Word came the other day that from six to ten men would be picked from each graduating class to go direct to France for their training and then come back here to be made squadron commanders. The picking is supposed to be done according to marks but as shown in last week’s class it is governed mostly by “pull.”
Our Captain got his Major’s commission the other day. He has had rather rapid promotion. When he came here to take charge of the school he was only a 1st Lieutenant.
I have seen nothing in the paper of late about the new aviation field at Mt. Clemens [Selfridge Field]. I think I shall not say a word as to where I wish to go but just take a chance on it. There are five or six Detroit boys here now and one of them says he knows Gordon. He is a friend of the Wileys and went with them on their skiing parties last winter. His name is Stanley.
The chances look pretty good for a week’s leave of absence after I finish here. At least they did look pretty good until this weekend. The Major has had a fierce grouch on this week; he put seven boys in our squadron back a week. I am still hanging on and, believe me, I am not going to do a thing to get in wrong as I do not want any setbacks for mine. We had a pay day last week but I did not get any money as my service record has not been sent on from Detroit. After I went in to see him about it, the Major telegraphed to Detroit for it. He was very nice to me but the boy who preceded me got bawled out for fair. He is getting now so that he knows my name and face and I count that one thing in my favor.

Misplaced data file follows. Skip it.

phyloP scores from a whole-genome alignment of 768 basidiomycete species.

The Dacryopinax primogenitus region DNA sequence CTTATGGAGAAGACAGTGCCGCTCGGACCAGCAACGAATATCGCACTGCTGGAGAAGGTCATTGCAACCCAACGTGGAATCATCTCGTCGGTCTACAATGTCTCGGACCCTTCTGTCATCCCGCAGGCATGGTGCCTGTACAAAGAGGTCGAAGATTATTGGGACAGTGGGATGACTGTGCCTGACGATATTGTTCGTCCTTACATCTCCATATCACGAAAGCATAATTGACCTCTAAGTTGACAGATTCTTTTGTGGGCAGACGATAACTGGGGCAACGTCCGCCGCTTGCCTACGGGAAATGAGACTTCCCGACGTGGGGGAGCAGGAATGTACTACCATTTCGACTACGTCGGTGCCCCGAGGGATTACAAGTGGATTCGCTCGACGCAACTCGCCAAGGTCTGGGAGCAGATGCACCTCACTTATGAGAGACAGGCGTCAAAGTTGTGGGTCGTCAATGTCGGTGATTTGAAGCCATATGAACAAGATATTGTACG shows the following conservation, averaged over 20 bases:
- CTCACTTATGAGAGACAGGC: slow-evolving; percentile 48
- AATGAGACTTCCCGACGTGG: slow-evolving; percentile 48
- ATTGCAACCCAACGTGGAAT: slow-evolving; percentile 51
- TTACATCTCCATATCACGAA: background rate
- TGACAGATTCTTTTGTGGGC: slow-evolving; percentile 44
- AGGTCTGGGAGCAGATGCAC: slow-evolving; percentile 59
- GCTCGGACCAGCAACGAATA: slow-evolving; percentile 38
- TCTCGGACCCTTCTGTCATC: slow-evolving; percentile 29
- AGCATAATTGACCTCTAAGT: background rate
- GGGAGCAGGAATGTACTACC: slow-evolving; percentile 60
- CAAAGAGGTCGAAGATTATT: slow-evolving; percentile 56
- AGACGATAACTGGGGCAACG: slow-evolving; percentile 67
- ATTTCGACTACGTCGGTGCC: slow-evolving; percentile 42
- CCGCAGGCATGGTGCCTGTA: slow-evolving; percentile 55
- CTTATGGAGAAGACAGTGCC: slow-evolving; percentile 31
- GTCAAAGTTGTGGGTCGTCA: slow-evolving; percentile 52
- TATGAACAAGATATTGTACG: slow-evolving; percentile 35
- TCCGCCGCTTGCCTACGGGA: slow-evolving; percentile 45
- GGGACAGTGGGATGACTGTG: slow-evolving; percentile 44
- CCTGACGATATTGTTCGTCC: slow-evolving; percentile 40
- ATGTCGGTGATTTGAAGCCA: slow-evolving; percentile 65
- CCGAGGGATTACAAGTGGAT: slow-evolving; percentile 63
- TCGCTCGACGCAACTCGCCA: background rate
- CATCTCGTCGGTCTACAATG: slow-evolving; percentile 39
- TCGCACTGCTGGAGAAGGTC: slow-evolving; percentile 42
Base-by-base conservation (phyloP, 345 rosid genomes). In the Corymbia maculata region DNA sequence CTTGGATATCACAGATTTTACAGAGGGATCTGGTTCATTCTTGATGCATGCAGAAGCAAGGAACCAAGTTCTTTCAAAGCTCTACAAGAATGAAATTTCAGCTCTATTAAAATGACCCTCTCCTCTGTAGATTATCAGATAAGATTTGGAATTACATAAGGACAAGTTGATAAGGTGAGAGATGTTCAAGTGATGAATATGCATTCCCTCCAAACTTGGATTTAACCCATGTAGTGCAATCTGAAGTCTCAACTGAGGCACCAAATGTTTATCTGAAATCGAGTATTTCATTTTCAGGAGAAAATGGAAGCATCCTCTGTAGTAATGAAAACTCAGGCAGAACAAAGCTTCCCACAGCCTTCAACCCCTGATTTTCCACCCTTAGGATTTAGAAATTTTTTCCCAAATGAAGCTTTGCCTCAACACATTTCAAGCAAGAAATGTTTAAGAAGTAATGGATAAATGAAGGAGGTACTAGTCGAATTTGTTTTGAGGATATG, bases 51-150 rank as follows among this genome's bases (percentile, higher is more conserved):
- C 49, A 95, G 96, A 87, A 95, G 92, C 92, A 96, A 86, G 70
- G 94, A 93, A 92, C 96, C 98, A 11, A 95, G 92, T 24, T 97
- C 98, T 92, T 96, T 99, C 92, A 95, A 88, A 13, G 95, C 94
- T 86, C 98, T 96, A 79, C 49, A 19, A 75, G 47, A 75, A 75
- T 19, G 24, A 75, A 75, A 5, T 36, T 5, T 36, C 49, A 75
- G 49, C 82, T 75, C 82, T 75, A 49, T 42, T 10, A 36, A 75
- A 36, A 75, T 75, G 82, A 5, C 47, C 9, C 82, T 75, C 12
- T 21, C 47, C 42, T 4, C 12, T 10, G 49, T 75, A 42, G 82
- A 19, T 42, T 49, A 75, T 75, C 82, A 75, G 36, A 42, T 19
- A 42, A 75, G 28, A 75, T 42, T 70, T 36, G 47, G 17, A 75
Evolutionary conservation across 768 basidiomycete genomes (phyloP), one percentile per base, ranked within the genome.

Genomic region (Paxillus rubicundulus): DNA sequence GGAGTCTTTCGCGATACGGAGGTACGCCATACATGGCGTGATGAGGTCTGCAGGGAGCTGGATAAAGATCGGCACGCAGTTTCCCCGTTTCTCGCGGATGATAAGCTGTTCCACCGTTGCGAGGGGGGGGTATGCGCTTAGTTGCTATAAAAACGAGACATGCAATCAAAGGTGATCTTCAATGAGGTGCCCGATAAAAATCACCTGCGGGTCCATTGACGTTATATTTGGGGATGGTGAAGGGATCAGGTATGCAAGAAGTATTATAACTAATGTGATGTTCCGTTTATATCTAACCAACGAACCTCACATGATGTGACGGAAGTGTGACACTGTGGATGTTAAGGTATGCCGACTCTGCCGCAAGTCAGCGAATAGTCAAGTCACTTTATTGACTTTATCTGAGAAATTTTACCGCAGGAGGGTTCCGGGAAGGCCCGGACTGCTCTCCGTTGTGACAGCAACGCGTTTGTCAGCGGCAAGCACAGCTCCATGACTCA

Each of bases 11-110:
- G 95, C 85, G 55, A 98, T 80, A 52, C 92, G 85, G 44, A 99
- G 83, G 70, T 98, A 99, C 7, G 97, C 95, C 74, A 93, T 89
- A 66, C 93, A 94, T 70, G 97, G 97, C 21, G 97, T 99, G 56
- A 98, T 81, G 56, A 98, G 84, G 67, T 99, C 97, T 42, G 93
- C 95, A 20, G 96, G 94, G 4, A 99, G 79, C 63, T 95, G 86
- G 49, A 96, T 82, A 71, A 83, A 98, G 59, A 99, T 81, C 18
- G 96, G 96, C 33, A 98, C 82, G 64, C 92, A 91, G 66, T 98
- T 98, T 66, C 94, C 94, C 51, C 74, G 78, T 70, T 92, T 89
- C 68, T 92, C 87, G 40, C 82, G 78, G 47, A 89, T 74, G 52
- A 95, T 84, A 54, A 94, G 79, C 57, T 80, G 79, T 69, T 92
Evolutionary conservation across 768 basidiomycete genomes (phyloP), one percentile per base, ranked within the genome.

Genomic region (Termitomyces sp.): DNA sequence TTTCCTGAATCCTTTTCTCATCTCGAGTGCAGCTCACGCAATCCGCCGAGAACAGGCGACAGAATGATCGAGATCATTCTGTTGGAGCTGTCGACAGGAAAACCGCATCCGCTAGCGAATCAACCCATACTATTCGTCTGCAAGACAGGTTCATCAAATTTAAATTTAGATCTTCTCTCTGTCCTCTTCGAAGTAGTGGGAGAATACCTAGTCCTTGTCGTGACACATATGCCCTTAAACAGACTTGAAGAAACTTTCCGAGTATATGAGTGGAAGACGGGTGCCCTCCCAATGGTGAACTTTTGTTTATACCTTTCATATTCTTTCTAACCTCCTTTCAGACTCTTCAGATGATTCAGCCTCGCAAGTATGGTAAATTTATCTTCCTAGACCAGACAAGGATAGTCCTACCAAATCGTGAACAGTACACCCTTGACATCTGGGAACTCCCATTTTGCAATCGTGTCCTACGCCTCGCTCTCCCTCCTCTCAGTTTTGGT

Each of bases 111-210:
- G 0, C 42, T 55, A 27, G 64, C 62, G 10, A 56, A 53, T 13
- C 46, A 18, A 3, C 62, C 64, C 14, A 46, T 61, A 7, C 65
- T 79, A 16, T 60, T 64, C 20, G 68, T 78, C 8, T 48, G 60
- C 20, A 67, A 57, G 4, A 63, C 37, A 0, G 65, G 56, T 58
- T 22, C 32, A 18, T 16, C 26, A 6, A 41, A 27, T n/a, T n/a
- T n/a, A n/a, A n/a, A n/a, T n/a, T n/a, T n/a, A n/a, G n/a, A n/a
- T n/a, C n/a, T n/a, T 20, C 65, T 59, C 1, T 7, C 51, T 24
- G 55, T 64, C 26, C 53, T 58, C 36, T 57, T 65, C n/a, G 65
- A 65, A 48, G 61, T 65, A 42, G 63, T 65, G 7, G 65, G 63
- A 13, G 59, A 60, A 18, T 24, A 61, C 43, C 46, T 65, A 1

Saturday a boy and myself were going over to Rantoul to get a ride in a machine. This boy knows Captain Brown who is in charge there. At noon Captain Brown called up to say there would be no flying that day. We are hoping for better luck another time.
The cake pan has at last gone back and you should have it by now. You can send it back any time now but be sure it is full. Thank Roxane for me for the doughnuts. I certainly did enjoy them. They went fine with some jam and marmalade that Myralyn Miller sent to one of the boys.
I must stop now and get to my work. It will be nothing for me but grind, grind, grind from now on.
With loads of love, Harold
P.S. I did all my own laundry this week thereby saving about a dollar. I did not have the use of a tub but washed the things in the shower-bath.
Saturday Evening, August 4, 1917